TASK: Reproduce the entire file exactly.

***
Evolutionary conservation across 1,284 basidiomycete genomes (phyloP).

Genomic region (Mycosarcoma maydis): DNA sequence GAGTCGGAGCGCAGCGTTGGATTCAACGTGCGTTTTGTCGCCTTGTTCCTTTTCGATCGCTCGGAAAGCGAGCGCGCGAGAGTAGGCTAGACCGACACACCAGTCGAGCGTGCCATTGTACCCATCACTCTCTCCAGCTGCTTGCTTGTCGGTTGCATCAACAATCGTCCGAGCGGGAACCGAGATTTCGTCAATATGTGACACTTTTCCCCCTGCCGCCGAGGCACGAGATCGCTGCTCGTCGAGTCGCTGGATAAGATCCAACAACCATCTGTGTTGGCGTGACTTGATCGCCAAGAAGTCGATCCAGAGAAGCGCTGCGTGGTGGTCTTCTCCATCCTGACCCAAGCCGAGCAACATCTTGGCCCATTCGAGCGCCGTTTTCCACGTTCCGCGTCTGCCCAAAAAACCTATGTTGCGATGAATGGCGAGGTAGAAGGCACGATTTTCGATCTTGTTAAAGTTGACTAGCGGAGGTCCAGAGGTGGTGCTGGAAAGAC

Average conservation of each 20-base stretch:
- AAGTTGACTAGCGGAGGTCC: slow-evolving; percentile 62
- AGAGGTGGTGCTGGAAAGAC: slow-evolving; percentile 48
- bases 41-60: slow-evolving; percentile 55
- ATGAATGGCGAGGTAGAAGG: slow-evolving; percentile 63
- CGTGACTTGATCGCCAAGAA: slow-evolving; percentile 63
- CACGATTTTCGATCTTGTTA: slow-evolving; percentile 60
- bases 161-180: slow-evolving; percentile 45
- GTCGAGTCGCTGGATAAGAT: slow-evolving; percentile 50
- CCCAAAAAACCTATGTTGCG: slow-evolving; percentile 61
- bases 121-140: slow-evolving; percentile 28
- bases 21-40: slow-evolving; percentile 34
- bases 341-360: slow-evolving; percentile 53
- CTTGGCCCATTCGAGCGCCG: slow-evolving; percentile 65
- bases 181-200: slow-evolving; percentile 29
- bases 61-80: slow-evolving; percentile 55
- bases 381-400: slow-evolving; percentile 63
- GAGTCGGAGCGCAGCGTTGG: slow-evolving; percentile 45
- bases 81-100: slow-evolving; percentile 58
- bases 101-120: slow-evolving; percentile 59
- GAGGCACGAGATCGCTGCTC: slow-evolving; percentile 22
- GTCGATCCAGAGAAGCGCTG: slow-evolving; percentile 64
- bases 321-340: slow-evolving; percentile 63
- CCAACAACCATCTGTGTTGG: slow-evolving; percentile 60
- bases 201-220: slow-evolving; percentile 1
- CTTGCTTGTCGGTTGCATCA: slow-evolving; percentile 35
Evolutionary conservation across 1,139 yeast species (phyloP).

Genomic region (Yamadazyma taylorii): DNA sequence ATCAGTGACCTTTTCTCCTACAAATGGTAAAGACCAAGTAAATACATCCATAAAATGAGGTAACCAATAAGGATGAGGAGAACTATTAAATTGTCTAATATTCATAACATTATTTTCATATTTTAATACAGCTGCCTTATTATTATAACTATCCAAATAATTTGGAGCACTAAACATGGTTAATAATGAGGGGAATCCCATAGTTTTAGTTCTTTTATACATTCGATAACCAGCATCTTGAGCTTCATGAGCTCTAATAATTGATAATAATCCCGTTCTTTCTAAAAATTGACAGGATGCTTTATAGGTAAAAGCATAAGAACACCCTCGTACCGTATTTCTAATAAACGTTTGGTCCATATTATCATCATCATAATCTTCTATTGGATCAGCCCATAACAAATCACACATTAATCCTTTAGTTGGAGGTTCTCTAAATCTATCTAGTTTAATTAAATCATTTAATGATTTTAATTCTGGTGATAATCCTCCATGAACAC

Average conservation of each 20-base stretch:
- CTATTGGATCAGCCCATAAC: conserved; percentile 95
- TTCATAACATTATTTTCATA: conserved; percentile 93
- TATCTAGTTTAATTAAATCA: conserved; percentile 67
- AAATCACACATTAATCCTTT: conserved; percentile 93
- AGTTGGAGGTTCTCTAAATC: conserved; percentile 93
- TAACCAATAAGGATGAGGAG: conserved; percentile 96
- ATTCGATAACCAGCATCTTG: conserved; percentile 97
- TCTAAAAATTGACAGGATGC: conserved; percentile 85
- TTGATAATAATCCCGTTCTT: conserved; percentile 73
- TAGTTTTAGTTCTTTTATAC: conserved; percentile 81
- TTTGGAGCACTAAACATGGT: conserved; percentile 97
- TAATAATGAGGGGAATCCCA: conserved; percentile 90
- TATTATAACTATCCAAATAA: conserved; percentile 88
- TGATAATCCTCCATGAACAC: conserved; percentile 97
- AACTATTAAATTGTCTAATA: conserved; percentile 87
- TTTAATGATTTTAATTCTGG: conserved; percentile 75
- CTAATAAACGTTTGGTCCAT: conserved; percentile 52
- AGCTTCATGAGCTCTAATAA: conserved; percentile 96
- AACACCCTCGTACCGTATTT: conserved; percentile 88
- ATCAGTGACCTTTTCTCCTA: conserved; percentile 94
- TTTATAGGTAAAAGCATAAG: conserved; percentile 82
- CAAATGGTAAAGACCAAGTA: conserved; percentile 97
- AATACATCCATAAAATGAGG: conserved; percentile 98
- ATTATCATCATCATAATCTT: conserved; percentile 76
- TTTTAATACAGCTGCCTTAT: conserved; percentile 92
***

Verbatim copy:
Evolutionary conservation across 1,284 basidiomycete genomes (phyloP).

Genomic region (Mycosarcoma maydis): DNA sequence GAGTCGGAGCGCAGCGTTGGATTCAACGTGCGTTTTGTCGCCTTGTTCCTTTTCGATCGCTCGGAAAGCGAGCGCGCGAGAGTAGGCTAGACCGACACACCAGTCGAGCGTGCCATTGTACCCATCACTCTCTCCAGCTGCTTGCTTGTCGGTTGCATCAACAATCGTCCGAGCGGGAACCGAGATTTCGTCAATATGTGACACTTTTCCCCCTGCCGCCGAGGCACGAGATCGCTGCTCGTCGAGTCGCTGGATAAGATCCAACAACCATCTGTGTTGGCGTGACTTGATCGCCAAGAAGTCGATCCAGAGAAGCGCTGCGTGGTGGTCTTCTCCATCCTGACCCAAGCCGAGCAACATCTTGGCCCATTCGAGCGCCGTTTTCCACGTTCCGCGTCTGCCCAAAAAACCTATGTTGCGATGAATGGCGAGGTAGAAGGCACGATTTTCGATCTTGTTAAAGTTGACTAGCGGAGGTCCAGAGGTGGTGCTGGAAAGAC

Average conservation of each 20-base stretch:
- AAGTTGACTAGCGGAGGTCC: slow-evolving; percentile 62
- AGAGGTGGTGCTGGAAAGAC: slow-evolving; percentile 48
- bases 41-60: slow-evolving; percentile 55
- ATGAATGGCGAGGTAGAAGG: slow-evolving; percentile 63
- CGTGACTTGATCGCCAAGAA: slow-evolving; percentile 63
- CACGATTTTCGATCTTGTTA: slow-evolving; percentile 60
- bases 161-180: slow-evolving; percentile 45
- GTCGAGTCGCTGGATAAGAT: slow-evolving; percentile 50
- CCCAAAAAACCTATGTTGCG: slow-evolving; percentile 61
- bases 121-140: slow-evolving; percentile 28
- bases 21-40: slow-evolving; percentile 34
- bases 341-360: slow-evolving; percentile 53
- CTTGGCCCATTCGAGCGCCG: slow-evolving; percentile 65
- bases 181-200: slow-evolving; percentile 29
- bases 61-80: slow-evolving; percentile 55
- bases 381-400: slow-evolving; percentile 63
- GAGTCGGAGCGCAGCGTTGG: slow-evolving; percentile 45
- bases 81-100: slow-evolving; percentile 58
- bases 101-120: slow-evolving; percentile 59
- GAGGCACGAGATCGCTGCTC: slow-evolving; percentile 22
- GTCGATCCAGAGAAGCGCTG: slow-evolving; percentile 64
- bases 321-340: slow-evolving; percentile 63
- CCAACAACCATCTGTGTTGG: slow-evolving; percentile 60
- bases 201-220: slow-evolving; percentile 1
- CTTGCTTGTCGGTTGCATCA: slow-evolving; percentile 35
Evolutionary conservation across 1,139 yeast species (phyloP).

Genomic region (Yamadazyma taylorii): DNA sequence ATCAGTGACCTTTTCTCCTACAAATGGTAAAGACCAAGTAAATACATCCATAAAATGAGGTAACCAATAAGGATGAGGAGAACTATTAAATTGTCTAATATTCATAACATTATTTTCATATTTTAATACAGCTGCCTTATTATTATAACTATCCAAATAATTTGGAGCACTAAACATGGTTAATAATGAGGGGAATCCCATAGTTTTAGTTCTTTTATACATTCGATAACCAGCATCTTGAGCTTCATGAGCTCTAATAATTGATAATAATCCCGTTCTTTCTAAAAATTGACAGGATGCTTTATAGGTAAAAGCATAAGAACACCCTCGTACCGTATTTCTAATAAACGTTTGGTCCATATTATCATCATCATAATCTTCTATTGGATCAGCCCATAACAAATCACACATTAATCCTTTAGTTGGAGGTTCTCTAAATCTATCTAGTTTAATTAAATCATTTAATGATTTTAATTCTGGTGATAATCCTCCATGAACAC

Average conservation of each 20-base stretch:
- CTATTGGATCAGCCCATAAC: conserved; percentile 95
- TTCATAACATTATTTTCATA: conserved; percentile 93
- TATCTAGTTTAATTAAATCA: conserved; percentile 67
- AAATCACACATTAATCCTTT: conserved; percentile 93
- AGTTGGAGGTTCTCTAAATC: conserved; percentile 93
- TAACCAATAAGGATGAGGAG: conserved; percentile 96
- ATTCGATAACCAGCATCTTG: conserved; percentile 97
- TCTAAAAATTGACAGGATGC: conserved; percentile 85
- TTGATAATAATCCCGTTCTT: conserved; percentile 73
- TAGTTTTAGTTCTTTTATAC: conserved; percentile 81
- TTTGGAGCACTAAACATGGT: conserved; percentile 97
- TAATAATGAGGGGAATCCCA: conserved; percentile 90
- TATTATAACTATCCAAATAA: conserved; percentile 88
- TGATAATCCTCCATGAACAC: conserved; percentile 97
- AACTATTAAATTGTCTAATA: conserved; percentile 87
- TTTAATGATTTTAATTCTGG: conserved; percentile 75
- CTAATAAACGTTTGGTCCAT: conserved; percentile 52
- AGCTTCATGAGCTCTAATAA: conserved; percentile 96
- AACACCCTCGTACCGTATTT: conserved; percentile 88
- ATCAGTGACCTTTTCTCCTA: conserved; percentile 94
- TTTATAGGTAAAAGCATAAG: conserved; percentile 82
- CAAATGGTAAAGACCAAGTA: conserved; percentile 97
- AATACATCCATAAAATGAGG: conserved; percentile 98
- ATTATCATCATCATAATCTT: conserved; percentile 76
- TTTTAATACAGCTGCCTTAT: conserved; percentile 92